The lack of rigorous program analysis is not unique to the Sustainable Communities program. The Community Development Block Grant Program (CDBG) is probably the best known HUD program. It distributes grants to municipalities and states that can be used on a variety of projects that benefit low and moderate income households. The program was started in 1975 yet relatively few studies have been done to measure its efficacy. The lack of informative evaluation of CDBG projects has even been recognized by HUD officials. Raphael Bostic, the Assistant Secretary of the Office of Policy Development and Research for HUD from 2009 – 2012, has stated “For a program with the longevity of the CDBG, remarkably few evaluations have been conducted, so relatively little is known about what works” (Bostic, 2014). Other government entities have also taken notice. During the Bush administration (2001 – 08) the Office of Management and Budget created the Program Assessment Rating Tool (PART). Several HUD programs were rated as “ineffective” – including CDBG – or “moderately effective”. The assessments noted that “CDBG is unable to demonstrate its effectiveness” in developing viable urban communities and that the program’s performance measures “have a weak connection to the program purpose and do not focus on outcomes”.

Two related reasons for the limited evaluation of CDBG and other HUD programs are the lack of data and the high cost of obtaining what data are available. For example, Brooks and Sinitsyn (2014) had to submit a Freedom of Information Act request to obtain the data necessary for their study. Furthermore, after obtaining the data, significant time and effort were needed to manipulate the data into a usable format since they “…received data in multiple different tables that required linking with little documentation” (p. 154).

HUD has significant effects on state and local policy even though it largely works behind the scenes. Regional economic and transportation plans are frequently funded by HUD grants and municipal planning agencies allocate scarce resources to the pursuit of additional grants that can be used for a variety of purposes. For those that win a grant the amount of the grant likely exceeds the cost of obtaining it. For the others, however, the resources spent pursuing the grant are largely wasted since they could have been used to advance the agency’s core mission. The larger the grant the more applicants there will be which will lead to greater amounts of resources being diverted from core activities to pursuing grants. Pursuing government grants is an example of rent-seeking and wastes resources.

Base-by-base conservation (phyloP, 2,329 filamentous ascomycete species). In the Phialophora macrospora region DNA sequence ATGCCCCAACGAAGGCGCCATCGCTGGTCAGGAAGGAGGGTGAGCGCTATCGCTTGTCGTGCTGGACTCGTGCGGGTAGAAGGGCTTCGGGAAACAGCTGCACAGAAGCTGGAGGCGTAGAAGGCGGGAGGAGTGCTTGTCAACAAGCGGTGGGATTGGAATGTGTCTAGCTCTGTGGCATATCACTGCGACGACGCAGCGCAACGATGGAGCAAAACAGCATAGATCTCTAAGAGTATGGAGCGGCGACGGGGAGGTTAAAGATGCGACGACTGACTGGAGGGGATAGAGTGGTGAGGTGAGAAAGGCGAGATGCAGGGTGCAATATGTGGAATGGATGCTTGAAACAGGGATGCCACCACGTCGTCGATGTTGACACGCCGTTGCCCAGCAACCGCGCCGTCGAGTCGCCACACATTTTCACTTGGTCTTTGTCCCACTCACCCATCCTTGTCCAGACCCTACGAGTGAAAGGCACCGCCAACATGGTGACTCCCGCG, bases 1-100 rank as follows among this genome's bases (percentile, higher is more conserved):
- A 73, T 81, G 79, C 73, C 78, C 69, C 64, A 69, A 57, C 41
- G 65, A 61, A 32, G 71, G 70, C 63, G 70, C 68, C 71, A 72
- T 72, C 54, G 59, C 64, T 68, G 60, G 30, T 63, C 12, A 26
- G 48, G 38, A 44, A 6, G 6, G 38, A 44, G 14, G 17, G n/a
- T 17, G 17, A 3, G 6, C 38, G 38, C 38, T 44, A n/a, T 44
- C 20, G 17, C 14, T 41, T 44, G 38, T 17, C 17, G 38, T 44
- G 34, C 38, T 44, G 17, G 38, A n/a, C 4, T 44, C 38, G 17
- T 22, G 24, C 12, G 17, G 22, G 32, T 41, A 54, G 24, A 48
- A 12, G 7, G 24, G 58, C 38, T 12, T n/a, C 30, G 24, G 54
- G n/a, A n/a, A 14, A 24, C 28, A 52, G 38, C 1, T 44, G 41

Like other federal agencies, HUD needs to do a better job of evaluating its abundant programs. Or better yet, it needs to make more data available to the public so that individual researchers can conduct and duplicate studies that measure the net benefits of its programs. Currently much of the data that are available are usually only weakly related to the relevant outcomes and often are outdated or missing.

HUD also needs to specify what results it expects from the various grants it awards. Effective program evaluation starts with specifying measurable goals for each program. Without this first step there is no way to tell if a program is succeeding. Many of the goals of HUD programs are broad qualitative statements like “enhance economic competitiveness” which are difficult to measure. This allows grant recipients and HUD to declare every program a success since ex post they can use whatever measure best matches their desired result. Implementing measurable goals for all of its programs would help HUD identify ineffective programs and allow it to allocate more scarce resources to the programs that are working.

Local land-use restrictions harm everyone